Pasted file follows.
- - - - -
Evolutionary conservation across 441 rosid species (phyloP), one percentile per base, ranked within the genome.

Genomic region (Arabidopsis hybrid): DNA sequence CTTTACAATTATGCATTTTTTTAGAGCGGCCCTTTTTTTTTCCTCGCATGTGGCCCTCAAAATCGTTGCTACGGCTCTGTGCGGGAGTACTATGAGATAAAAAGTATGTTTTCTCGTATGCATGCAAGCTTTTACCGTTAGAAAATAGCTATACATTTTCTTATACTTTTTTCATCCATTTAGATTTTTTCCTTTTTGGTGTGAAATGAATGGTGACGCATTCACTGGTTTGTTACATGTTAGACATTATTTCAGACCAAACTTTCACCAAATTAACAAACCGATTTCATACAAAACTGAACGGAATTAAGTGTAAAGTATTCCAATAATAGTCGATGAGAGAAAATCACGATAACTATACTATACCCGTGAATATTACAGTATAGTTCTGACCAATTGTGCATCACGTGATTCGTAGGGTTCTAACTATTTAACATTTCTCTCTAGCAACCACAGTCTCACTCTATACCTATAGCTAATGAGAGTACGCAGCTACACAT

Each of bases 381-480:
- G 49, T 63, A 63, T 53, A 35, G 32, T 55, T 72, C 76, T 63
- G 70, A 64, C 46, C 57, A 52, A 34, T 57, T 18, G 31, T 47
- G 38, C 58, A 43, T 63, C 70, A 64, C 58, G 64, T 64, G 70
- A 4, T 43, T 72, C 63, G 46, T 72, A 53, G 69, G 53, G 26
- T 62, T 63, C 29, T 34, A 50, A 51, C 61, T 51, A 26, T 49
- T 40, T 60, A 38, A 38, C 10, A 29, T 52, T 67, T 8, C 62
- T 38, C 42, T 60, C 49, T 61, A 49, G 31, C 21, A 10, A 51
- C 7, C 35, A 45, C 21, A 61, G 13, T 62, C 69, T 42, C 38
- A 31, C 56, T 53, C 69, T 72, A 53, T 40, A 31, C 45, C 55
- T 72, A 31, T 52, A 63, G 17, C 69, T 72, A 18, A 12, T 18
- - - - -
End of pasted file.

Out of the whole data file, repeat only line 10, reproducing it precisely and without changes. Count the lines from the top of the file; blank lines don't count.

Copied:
- T 38, C 42, T 60, C 49, T 61, A 49, G 31, C 21, A 10, A 51